Mentors sought to instill spirituality


November 14, 1993|By Michael A. Fletcher | Michael A. Fletcher,Staff Writer

Roland Gilbert, a one-time malcontent and gang member turned top student, mentor and author, says he has "the ghetto solution."

It relies on people returning to the basics, to what he calls Afro-centric values: spirituality, faith and self-knowledge. It also relies on mentors working continuously with the same youngsters for the 12 years they are in school.

The commitment is long but necessary, said Mr. Gilbert, who made his pitch yesterday to more than 150 people at West Baltimore's Bethel A.M.E. Church. Without that investment, he said, the litany of problems afflicting poor blacks -- especially males -- will only grow.

The problems already are staggering. He cited the following national statistics:

* If current patterns continue, 75 percent of young black males will be incarcerated by the year 2010.

* African-American males already are incarcerated at five times the rate of black South Africans.

* Also in 1990, blacks committed 53.9 percent of all murders in the United States, but they were only 12 percent of the population.

"You won't stop the killing unless you get to the killers before they become killers," said the Rev. Frank M. Reid III, Bethel's senior pastor, who invited Mr. Gilbert to participate in his church's Men's Month activities after reading an article about the Simba Program in Essence magazine.

In Mr. Gilbert's view, the biggest problem facing black America is not poverty, because he feels everybody has the power to change that if they have the right outlook. Instead, he said, too many young people -- especially boys -- are absorbing and then exhibiting grotesquely distorted notions of American values: materialism, being macho and having no sense of common purpose. Those lessons are learned early and are difficult to shake, he said.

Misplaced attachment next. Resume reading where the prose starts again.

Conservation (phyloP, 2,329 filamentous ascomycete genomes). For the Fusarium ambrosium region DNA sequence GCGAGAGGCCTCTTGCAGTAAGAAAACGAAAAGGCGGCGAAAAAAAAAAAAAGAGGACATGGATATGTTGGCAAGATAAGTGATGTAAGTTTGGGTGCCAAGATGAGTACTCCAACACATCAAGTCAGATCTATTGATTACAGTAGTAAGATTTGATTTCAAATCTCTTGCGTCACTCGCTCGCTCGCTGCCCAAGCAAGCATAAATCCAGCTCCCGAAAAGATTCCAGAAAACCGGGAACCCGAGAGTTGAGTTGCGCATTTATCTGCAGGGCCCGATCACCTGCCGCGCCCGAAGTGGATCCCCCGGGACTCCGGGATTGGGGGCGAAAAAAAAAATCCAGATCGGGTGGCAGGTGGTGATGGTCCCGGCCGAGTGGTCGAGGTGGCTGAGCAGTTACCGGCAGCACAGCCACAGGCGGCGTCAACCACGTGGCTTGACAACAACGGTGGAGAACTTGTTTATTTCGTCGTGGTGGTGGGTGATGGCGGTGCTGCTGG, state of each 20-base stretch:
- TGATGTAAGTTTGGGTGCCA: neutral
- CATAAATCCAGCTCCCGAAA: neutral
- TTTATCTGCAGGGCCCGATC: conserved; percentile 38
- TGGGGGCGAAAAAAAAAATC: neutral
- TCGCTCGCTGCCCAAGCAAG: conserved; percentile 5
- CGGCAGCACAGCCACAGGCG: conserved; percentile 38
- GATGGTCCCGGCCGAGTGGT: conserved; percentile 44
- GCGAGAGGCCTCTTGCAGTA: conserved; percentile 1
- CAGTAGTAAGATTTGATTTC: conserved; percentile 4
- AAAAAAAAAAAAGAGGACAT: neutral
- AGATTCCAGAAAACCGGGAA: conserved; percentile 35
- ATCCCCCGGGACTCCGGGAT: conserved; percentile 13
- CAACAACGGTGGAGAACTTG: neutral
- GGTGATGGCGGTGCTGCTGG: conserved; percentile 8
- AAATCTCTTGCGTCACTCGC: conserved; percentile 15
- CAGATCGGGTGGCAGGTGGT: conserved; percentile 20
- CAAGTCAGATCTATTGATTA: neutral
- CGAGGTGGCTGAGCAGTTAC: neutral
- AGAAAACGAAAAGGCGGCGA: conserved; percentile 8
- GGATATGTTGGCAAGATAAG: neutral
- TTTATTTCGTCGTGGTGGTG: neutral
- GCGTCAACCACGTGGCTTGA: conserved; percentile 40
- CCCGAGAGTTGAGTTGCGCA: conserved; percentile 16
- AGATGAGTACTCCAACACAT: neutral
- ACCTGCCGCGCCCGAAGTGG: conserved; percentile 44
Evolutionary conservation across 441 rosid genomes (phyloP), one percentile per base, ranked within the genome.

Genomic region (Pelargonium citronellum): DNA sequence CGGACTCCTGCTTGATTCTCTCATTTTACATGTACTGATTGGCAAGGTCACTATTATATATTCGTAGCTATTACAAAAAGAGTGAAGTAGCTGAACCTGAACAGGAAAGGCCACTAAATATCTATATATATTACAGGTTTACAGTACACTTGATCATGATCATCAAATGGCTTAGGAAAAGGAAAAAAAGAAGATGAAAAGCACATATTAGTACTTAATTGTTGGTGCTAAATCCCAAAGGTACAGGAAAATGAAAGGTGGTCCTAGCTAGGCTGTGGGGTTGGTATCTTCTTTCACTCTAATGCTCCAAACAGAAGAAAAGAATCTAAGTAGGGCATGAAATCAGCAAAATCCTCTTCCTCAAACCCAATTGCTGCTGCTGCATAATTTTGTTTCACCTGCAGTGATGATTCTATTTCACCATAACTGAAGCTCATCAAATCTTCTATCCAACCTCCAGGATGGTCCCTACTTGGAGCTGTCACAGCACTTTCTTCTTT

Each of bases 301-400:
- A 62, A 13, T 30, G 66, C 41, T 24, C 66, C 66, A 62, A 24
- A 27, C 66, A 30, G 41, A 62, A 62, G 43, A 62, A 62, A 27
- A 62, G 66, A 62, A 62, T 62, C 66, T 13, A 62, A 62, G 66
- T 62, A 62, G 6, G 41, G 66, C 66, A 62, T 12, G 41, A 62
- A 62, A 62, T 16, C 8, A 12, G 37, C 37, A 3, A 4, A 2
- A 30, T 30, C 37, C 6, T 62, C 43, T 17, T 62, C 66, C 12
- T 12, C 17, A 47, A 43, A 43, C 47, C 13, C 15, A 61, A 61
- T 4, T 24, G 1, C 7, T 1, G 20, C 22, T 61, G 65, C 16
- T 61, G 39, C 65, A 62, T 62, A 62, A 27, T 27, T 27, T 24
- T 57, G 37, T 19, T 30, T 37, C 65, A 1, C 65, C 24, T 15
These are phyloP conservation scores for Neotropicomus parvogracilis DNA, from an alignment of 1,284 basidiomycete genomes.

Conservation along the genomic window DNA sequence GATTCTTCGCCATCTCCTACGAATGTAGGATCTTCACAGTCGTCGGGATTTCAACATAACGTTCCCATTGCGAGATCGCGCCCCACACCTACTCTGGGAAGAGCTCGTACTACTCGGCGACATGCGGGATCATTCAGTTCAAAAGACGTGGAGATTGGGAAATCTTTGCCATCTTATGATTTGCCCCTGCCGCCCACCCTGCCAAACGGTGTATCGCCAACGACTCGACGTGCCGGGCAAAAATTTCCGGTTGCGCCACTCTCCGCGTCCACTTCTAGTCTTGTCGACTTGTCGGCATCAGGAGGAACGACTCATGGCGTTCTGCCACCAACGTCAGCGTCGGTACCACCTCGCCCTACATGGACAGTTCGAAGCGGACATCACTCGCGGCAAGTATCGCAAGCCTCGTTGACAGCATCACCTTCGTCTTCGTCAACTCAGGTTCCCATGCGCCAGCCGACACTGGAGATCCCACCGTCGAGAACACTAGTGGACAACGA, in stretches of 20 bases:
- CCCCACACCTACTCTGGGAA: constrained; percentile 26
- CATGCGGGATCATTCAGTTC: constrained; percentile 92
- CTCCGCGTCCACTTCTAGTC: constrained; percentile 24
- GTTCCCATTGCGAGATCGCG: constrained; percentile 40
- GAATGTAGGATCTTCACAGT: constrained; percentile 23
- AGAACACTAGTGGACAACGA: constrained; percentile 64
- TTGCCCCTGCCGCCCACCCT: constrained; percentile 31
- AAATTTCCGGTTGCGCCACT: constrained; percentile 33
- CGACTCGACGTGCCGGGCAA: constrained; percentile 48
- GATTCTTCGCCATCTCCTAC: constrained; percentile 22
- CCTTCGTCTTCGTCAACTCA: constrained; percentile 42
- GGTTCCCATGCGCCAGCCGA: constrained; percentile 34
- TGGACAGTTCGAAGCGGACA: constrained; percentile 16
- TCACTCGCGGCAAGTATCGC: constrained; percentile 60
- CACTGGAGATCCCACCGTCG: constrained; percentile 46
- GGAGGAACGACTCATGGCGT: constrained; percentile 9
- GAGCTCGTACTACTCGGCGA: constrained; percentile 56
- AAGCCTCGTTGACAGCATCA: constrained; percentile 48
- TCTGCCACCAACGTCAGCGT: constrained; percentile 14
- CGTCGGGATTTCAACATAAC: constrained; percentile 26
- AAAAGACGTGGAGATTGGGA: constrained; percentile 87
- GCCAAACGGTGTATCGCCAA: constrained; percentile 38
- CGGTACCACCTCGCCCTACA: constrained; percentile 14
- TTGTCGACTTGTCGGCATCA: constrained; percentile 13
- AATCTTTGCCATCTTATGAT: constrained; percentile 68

"Our children are not sent down here from Mars," Mr. Gilbert said. "They were not born drug dealers and murderers. What has happened is that they learned a way of thinking that is not working for them here."

Mr. Gilbert's program -- which he founded in Oakland, Calif., and now is in place in 10 cities -- aims to train volunteers in proper values and then teach them how to mentor young people. His book about the program, "The Ghetto Solution," is scheduled to be published early next year, he said.

The mentor training is far more intensive than what is required for most such programs, which have become popular in recent years. The training totals 66 hours, after which the mentors are expected to serve with young people for 12 years, ideally while the recipients are between ages 6 and 18.

The intensive training teaches prospective mentors how to integrate their volunteer work into their lives, teaches them how to model the values they will pass on to their young charges and emphasizes the importance of sticking with it.

"What's 66 hours when you are talking about saving a people?" Mr. Reid said. "Instead of preaching about the problem, this helps you change the problem."

Heeding the minister's words, dozens of people at Bethel signed up to work with the program when it expands to Baltimore. Mr. Gilbert hopes that will happen soon.

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